The five most positive aspects of the Jack Zduriencik & Eric Wedge era

All the right moves

From the winter meetings to the draft room and the field, the Mariners latest management team has been busy.

Since the 2011 season, Eric Wedge and Jack Zduriencik have teamed up to build a winner in Seattle.

That goal has yet to be accomplished, but they knew the road would not be short.

The 2007 AL manager of year (with Cleveland), Wedge, has been improving a team that lost 101 games the year before he arrived in Seattle.

His first season saw a 6-win improvement, and he followed up last season with an 8-win improvement. Hopefully, that trend continues.

Zduriencik has brought in talent and sent talent away, but overall, he has given the Seattle fans hope for the future.

Here are the 5 things that this team has brought to the table.

1. Player development in the minor leagues

Mike Zunino and the big 3 are not even in the big leagues yet, but M’s fans have already begun to see their potential (Zunino in 4 AAA games, .500 BA 3 HR and 12 RBI-no big deal).

Through the draft, young Mariners like Dustin Ackley and Kyle Seager are already paying dividends in front of the big crowds.

Jack Zduriencik & Eric Wedge Mariners

Jack and Eric finally have this team looking like a winner. (Photo: Google)

2. Consistency

The M’s went through a bunch of managers.

Since Lou Pinella managed the team last in 2002, the Mariners have had 7 managers (including interim).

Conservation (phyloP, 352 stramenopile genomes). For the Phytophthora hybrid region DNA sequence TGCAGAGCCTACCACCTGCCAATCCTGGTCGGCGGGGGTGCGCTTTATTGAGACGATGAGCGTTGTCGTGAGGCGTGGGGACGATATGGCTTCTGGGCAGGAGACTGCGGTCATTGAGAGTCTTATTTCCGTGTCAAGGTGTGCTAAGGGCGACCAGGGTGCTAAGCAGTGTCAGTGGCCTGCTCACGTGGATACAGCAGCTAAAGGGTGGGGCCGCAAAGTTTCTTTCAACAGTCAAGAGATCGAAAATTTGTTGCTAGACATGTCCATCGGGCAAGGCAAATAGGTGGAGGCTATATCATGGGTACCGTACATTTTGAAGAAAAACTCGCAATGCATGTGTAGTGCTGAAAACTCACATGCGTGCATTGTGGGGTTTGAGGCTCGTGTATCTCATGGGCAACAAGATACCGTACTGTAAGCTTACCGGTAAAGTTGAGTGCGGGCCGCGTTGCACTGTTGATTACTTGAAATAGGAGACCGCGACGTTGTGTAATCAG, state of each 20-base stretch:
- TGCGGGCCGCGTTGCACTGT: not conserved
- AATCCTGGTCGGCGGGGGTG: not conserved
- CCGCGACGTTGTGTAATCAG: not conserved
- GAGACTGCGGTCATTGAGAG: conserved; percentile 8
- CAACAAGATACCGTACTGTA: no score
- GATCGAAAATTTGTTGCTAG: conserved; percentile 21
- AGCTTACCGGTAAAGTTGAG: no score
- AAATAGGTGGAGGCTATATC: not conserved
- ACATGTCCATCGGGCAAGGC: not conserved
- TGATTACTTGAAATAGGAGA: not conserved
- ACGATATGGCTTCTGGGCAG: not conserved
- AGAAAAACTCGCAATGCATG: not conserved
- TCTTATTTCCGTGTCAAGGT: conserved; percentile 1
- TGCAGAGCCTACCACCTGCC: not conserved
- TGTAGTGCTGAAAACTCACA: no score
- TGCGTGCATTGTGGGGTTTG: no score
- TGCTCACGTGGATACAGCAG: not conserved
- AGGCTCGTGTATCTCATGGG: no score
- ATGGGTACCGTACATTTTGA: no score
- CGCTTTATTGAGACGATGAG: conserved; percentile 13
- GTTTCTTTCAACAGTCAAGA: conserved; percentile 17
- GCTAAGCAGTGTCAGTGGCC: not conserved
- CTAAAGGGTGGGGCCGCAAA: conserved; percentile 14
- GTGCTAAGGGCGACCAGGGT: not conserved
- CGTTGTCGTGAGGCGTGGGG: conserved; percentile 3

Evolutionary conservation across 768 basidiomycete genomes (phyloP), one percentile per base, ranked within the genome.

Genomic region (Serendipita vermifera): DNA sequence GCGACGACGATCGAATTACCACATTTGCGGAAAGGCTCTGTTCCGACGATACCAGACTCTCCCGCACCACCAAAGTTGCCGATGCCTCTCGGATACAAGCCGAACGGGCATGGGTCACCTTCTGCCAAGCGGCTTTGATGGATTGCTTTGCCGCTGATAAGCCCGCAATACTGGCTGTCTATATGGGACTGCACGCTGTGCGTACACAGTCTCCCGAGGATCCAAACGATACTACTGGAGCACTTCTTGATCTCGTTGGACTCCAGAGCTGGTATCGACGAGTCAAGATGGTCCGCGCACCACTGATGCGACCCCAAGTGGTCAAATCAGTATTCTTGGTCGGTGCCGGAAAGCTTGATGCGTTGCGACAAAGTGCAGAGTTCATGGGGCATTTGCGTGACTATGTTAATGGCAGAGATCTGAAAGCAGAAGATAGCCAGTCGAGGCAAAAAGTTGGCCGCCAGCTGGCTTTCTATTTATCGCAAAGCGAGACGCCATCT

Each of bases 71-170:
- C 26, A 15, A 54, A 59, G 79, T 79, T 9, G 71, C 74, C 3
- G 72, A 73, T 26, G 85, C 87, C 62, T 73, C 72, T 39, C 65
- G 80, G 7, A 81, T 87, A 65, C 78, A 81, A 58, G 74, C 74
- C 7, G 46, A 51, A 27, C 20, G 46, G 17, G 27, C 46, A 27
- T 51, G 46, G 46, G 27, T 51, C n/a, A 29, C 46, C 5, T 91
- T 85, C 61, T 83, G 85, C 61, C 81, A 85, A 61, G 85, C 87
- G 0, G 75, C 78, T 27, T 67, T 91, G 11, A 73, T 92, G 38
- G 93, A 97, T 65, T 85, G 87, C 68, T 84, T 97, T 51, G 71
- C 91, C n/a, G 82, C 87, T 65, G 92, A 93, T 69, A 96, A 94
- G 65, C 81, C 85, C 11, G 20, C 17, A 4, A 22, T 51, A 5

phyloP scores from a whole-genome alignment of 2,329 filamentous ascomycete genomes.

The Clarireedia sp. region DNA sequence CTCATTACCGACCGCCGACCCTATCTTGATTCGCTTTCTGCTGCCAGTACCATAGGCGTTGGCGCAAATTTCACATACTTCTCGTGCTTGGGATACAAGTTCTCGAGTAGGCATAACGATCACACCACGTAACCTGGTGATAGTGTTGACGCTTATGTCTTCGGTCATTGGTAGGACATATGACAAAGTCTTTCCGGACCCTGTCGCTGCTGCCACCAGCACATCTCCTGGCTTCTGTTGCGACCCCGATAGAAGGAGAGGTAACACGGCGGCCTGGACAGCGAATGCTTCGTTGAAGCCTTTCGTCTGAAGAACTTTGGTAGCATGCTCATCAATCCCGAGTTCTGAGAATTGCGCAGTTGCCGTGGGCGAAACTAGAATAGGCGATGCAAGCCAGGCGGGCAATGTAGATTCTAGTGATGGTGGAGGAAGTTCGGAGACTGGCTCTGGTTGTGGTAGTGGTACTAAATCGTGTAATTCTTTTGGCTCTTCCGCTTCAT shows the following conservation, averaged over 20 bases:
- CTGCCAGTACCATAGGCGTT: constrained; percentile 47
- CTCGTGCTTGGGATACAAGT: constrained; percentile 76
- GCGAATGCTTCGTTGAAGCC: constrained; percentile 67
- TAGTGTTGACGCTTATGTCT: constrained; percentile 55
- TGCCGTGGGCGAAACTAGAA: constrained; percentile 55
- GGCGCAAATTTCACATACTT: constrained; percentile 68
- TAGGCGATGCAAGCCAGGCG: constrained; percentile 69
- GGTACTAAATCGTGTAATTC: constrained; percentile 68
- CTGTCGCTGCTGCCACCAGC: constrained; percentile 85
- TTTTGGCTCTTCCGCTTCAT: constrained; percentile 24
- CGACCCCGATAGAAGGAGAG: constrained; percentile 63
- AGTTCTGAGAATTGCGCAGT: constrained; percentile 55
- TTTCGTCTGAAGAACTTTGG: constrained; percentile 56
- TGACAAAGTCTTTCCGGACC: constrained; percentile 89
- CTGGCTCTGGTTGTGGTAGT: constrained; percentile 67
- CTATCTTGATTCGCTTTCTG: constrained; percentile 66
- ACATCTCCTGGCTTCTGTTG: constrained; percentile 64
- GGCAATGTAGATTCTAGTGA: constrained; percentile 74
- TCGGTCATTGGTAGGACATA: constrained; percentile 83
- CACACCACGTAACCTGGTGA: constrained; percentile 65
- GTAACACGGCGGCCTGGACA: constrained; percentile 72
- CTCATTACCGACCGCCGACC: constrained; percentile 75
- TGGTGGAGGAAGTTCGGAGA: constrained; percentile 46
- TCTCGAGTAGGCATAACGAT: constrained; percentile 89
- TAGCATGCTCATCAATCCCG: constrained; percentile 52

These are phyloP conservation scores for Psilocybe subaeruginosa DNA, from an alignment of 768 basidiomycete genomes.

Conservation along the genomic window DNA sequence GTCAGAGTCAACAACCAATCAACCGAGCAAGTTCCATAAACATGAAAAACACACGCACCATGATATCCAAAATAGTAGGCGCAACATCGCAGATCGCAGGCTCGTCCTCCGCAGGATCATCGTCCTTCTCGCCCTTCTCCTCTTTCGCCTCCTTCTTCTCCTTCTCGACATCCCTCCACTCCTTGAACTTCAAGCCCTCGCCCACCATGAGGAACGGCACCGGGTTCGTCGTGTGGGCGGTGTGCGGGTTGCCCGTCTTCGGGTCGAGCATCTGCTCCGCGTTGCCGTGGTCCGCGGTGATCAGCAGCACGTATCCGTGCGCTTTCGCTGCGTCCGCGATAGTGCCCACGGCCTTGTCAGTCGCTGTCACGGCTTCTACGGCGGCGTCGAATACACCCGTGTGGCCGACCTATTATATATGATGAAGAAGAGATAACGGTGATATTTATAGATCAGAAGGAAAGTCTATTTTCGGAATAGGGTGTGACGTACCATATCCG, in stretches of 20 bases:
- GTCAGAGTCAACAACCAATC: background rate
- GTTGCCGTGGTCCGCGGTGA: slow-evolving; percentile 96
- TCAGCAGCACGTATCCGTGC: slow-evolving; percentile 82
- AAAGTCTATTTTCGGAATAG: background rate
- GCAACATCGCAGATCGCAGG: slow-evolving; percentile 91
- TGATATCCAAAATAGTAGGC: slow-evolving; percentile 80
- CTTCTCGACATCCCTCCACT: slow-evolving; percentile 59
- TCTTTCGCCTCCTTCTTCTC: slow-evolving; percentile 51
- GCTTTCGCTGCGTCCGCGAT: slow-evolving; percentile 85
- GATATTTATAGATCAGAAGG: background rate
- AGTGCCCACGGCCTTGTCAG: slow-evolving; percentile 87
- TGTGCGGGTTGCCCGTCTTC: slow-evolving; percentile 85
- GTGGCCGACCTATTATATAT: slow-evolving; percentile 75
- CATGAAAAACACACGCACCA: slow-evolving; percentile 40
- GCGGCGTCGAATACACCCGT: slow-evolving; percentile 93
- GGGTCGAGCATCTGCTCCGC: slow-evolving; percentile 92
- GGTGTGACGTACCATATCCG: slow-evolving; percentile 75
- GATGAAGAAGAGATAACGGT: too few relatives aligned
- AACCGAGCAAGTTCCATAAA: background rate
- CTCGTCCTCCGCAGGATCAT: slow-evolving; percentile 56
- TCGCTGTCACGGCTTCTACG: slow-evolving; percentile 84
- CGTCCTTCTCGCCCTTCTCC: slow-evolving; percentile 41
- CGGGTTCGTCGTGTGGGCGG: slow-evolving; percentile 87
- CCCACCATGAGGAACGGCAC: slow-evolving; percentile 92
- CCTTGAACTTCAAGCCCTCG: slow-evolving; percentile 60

The terrible trades and offseason moves from the preceding general manager Bill Bavasi, the main subject of any book written about the Mariners parity in the 2000’s (yet to be written), combined with the horrible inconsistency at the manager position truly put the team on hold.

Young players need development from coaches, but a different voice every season can be a deterrent rather than a positive.

Fresh eyes only go so far, when a positive influence over time can go a lot farther, which is what Eric Wedge has brought to the team.

Hopefully Wedge and Zduriencik are given time to see the product through.

3. Improvement

Without sarcasm, finishing with win-improvements is a big deal, especially when rebuilding. To say that this team was not rebuilding would be called “denial.”

The shift to youth could have easily meant a decline in victories, but an improvement in wins combined with a decrease in payroll is absolutely a positive.

4. Pitching and Defense

The emphasis was made clear when Zduriencik arrived, but no one expected it to be so clear. Offensive woes aside, under Zduriencik the M’s have had 2 Gold Gloves, a Cy Young winner and three different pitchers in All-Star games.

Let us never forget the all-perfect game from the King, as well as the mind numbing fielding and throwing from SS Brendan Ryan, who was acquired via trade.

The improvement in pitching has allowed the Mariners to trade out of surplus to attain a need, the best kind of trade.

Players like Cliff Lee and Michael Pineda have turned into valuable commodities for the future and present in Seattle with hitters like Jesus Montero and Justin Smoak.

5. Expectations the right way

Instead of flash-in-the-pan free agent contracts (like Josh Hamilton’s would have been this winter), this management team has done the work the hard way.

Fans have been frustrated watching worst-to-first teams like last season’s Orioles do it and wonder why the Mariners can’t.

Winning takes time and money. To get more money, the product has to bring in viewers. The revenue turns into tv money, and the product on the field can continue to improve in the farm system and through free agency.

I wouldn’t trade with Baltimore right now, one playoff appearance is great, but the Mariners have an Ace, a system, and the right people in leadership.


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About Jeff Budke

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